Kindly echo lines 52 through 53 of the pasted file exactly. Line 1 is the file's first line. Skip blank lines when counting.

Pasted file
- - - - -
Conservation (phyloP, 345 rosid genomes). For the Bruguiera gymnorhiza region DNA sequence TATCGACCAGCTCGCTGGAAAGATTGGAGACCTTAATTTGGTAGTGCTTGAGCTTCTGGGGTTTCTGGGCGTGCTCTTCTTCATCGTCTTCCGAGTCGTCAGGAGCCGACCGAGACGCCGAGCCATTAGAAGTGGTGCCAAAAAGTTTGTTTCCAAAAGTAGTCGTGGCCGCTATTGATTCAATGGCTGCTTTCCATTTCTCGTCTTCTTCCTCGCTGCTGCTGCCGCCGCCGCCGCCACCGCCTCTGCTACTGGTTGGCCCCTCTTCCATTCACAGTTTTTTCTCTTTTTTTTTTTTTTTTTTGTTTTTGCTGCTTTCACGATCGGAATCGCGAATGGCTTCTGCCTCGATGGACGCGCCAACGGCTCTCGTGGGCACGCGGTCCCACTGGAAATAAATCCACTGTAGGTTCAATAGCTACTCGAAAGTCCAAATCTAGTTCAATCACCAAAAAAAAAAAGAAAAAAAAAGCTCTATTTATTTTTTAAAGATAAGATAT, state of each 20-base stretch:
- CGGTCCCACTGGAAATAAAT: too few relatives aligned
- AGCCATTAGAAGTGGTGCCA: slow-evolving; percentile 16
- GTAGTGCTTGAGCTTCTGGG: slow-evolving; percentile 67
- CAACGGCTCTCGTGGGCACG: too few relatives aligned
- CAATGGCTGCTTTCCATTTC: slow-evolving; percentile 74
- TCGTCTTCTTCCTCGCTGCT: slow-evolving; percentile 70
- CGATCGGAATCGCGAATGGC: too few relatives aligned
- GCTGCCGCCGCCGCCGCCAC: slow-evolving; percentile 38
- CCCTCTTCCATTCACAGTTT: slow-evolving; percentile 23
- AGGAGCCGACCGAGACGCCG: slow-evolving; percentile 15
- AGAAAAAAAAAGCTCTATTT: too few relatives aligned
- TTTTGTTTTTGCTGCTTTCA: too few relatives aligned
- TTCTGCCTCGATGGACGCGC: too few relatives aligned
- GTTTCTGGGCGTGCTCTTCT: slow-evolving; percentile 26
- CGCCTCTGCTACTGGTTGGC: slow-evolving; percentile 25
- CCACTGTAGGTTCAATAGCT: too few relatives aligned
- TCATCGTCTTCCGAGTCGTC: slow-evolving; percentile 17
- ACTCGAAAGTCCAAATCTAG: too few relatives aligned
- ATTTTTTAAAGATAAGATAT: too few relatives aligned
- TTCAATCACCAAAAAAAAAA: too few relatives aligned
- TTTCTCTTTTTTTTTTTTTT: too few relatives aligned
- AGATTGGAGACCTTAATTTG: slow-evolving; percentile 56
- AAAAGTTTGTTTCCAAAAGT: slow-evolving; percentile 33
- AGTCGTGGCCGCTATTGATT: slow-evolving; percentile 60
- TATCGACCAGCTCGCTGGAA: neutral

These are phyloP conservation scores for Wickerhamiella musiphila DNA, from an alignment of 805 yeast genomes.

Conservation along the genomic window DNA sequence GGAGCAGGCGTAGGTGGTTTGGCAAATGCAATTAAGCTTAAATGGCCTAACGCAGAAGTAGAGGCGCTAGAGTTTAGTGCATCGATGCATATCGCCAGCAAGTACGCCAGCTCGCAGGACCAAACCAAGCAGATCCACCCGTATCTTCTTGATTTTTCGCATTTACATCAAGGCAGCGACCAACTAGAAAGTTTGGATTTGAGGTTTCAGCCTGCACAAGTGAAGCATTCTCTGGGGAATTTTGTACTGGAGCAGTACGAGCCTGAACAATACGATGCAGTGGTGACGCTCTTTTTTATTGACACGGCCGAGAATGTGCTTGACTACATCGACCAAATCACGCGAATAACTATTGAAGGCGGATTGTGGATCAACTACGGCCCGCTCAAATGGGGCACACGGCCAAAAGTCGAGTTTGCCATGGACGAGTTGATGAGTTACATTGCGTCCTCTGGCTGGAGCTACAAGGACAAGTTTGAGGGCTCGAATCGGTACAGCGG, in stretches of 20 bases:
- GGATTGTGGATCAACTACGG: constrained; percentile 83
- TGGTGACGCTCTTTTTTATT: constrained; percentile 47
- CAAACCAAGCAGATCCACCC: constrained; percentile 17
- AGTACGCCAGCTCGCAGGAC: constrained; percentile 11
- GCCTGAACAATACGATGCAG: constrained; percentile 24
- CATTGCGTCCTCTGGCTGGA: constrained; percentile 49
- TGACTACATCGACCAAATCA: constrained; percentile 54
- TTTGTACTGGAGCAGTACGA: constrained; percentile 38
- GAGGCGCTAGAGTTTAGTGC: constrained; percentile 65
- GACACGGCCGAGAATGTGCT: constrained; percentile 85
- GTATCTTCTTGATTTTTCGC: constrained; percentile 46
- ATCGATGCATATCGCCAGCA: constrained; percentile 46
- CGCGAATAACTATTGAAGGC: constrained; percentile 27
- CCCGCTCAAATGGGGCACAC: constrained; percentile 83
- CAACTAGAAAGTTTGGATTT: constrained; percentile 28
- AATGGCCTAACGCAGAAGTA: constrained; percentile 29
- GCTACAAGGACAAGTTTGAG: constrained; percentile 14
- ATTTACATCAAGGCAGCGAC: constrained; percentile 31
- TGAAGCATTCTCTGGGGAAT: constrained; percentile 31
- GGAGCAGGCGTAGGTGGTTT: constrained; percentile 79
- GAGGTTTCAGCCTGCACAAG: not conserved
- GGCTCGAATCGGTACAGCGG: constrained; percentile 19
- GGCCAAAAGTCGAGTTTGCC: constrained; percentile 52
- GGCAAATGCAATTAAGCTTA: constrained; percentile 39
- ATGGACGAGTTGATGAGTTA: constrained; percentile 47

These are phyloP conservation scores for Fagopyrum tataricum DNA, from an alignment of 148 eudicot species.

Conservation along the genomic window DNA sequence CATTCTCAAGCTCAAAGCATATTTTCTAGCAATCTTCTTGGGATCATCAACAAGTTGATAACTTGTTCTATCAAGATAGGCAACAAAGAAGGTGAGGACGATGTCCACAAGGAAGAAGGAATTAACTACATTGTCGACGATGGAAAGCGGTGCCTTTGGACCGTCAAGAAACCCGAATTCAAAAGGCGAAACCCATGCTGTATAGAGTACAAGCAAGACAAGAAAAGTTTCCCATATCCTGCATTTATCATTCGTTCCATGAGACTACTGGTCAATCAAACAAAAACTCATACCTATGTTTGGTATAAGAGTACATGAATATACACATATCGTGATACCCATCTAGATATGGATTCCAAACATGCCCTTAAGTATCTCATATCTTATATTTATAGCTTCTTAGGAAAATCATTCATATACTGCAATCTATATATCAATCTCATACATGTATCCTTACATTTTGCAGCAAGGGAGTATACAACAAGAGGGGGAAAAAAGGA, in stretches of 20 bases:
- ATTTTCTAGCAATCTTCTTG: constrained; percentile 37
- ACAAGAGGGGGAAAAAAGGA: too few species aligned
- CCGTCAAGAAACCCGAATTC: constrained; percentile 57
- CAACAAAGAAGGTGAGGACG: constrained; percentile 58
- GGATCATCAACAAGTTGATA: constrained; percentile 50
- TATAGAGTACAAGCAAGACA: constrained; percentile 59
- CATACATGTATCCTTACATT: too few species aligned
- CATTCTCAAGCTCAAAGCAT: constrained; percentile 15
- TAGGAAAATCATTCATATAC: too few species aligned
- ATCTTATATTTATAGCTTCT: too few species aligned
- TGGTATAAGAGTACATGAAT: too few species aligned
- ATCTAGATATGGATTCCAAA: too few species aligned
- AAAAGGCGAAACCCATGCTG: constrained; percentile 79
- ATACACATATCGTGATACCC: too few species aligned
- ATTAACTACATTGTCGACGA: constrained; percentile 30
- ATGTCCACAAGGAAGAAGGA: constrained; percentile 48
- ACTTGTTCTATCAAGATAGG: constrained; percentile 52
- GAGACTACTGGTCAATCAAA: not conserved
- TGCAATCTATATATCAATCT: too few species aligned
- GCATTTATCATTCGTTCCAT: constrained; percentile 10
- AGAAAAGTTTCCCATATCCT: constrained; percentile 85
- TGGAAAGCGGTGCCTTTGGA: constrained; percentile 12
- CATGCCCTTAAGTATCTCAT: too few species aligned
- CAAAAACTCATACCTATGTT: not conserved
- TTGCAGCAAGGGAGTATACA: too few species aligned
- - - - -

- GGCAAATGCAATTAAGCTTA: constrained; percentile 39
- ATGGACGAGTTGATGAGTTA: constrained; percentile 47